When the museum’s newest exhibit, an Amazonian shrunken head, is stolen, the four band together to try and save Mr. Dumfrey and their home. Death seems to follow the shrunken head, but is it really a curse or just coincidence?

As I said above, I enjoyed THE SHRUNKEN HEAD while I read the book, but it’s one I won’t remember tomorrow. It’s the start to a series, but I probably wouldn’t continue the series because I just wasn’t that interested. The characters are likely enough, and the dime museum was a good setting . There are a few atmospheric illustrations. But I’m not sure who the book is aimed at. It was a tad long, and I wish it would have firmly established the time period, rather than alluding to it. I’m not sure 3-7 grade knows when Spanish flu hit or the stock market crashed. But the writing and mystery seem too simple for an older age range, so I’m not sure.

Socialize with the author:

Lauren Oliver:
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– leeanna

Book Review: Soundless by Richelle Mead

Book Review: Soundless by Richelle MeadSoundless by Richelle Mead
Published by Razorbill on November 10, 2015
Genres: Fantasy, Romance, Young Adult
Pages: 272
Format: ARC
Source: Amazon Vine
Goodreads
3 Stars
From Richelle Mead, the #1 internationally bestselling author of Vampire Academy and Bloodlines, comes a breathtaking new fantasy steeped in Chinese folklore.

For as long as Fei can remember, there has been no sound in her village, where rocky terrain and frequent avalanches prevent residents from self-sustaining. Fei and her people are at the mercy of a zipline that carries food up the treacherous cliffs from Beiguo, a mysterious faraway kingdom.

When villagers begin to lose their sight, deliveries from the zipline shrink and many go hungry. Fei’s home, the people she loves, and her entire existence is plunged into crisis, under threat of darkness and starvation.

But soon Fei is awoken in the night by a searing noise, and sound becomes her weapon.

Richelle Mead takes readers on a triumphant journey from the peak of Fei’s jagged mountain village to the valley of Beiugo, where a startling truth and an unlikely romance will change her life forever...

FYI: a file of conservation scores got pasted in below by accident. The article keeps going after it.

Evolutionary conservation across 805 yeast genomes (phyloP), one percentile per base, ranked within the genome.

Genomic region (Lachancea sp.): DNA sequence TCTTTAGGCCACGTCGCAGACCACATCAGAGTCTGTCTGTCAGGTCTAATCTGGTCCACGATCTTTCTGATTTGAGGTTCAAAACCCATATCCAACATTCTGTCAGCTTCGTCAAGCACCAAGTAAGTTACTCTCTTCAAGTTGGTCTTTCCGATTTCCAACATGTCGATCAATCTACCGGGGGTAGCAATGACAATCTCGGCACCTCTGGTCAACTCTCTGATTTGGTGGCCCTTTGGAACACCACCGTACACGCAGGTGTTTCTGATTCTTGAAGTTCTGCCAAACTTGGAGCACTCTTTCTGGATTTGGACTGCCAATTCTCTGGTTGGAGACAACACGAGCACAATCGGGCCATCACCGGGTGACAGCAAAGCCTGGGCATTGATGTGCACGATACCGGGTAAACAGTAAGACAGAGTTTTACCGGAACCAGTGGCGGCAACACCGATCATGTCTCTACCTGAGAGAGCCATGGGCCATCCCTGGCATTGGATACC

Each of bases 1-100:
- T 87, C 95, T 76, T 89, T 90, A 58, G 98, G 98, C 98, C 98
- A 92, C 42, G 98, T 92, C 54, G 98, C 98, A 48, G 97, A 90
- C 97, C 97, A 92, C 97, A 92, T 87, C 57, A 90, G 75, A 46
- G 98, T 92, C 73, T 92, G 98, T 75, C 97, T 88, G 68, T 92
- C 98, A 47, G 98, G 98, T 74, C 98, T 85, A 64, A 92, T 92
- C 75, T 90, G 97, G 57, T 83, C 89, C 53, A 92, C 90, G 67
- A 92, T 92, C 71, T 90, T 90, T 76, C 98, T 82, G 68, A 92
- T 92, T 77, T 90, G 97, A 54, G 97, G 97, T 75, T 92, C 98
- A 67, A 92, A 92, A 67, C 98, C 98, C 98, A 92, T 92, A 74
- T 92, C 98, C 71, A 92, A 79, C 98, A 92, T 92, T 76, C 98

Book Review:

While I haven’t read any of Richelle Mead’s other books, I know a lot of readers love her Vampire Academy and Bloodlines series. I was excited to read SOUNDLESS because of the book’s premise: a fantasy with Chinese influences, featuring an entire village of deaf characters. Fei and her people have been trapped on top of a mountain for generations. Avalanches blocked them in and keep them from farmland. So to survive, they mine precious metals which are sent down the mountain by zipline. In return, the line keeper sends them food.

It’s a system that’s worked for generations, but now miners are beginning to lose their sight. Unable to send enough metal down the zipline, they are punished with restricted rations. Fei, who has a more privileged life than many as an artist’s apprentice, is terrified because her sister’s going blind. Fei joins Li Wei, her childhood friend, on an impossible quest to get down the mountain to bring awareness to her village’s plight. The quest is made possible because Fei has miraculously regained her hearing.

I really wanted to like SOUNDLESS. So many fantasy books are set in Medieval European-like countries that I’m always excited to see a book use other influences. Unfortunately, I didn’t feel like the author really developed the Asian setting and culture of SOUNDLESS. There are a few hints like foods and dress styles, but if there wasn’t an Asian girl on the cover, you could’ve plopped the book into any other generic fantasy setting. There are mentions of pixius (a mythological Chinese creature) in the book, but they needed more page time and development for me to feel them, rather than swooping in at the end.

I also didn’t like that Fei needed hearing to basically save the day. Because she can hear rocks falling, she and Li Wei are able to get down the mountain safely. Because she can hear soldiers and horses, she and Li Wei are able to escape pursuit. At first Fei’s not super happy about being able to hear, because it’s confusing and annoying to her, but as it saves her behind more and more, she admits the usefulness of it. By having Fei regain her hearing, I feel like the author was erasing a big part of Fei. That said, I do think Mead did a good job of showing how someone who has been deaf would think about suddenly having hearing — there were some good passages showing Fei’s feelings and thoughts.

In the end, SOUNDLESS was just okay. It’s a standalone, which also disappoints me a bit. Everything wraps up a bit too neatly at the end. Even though I’ve mostly pointed out negatives in this review, I would have liked to see more of Fei and her village, of what happens after the big climax. SOUNDLESS was just a bit too straightforward — a standard fantasy without anything super memorable. I think there are some great ideas here, but the execution was too simplistic.

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– leeanna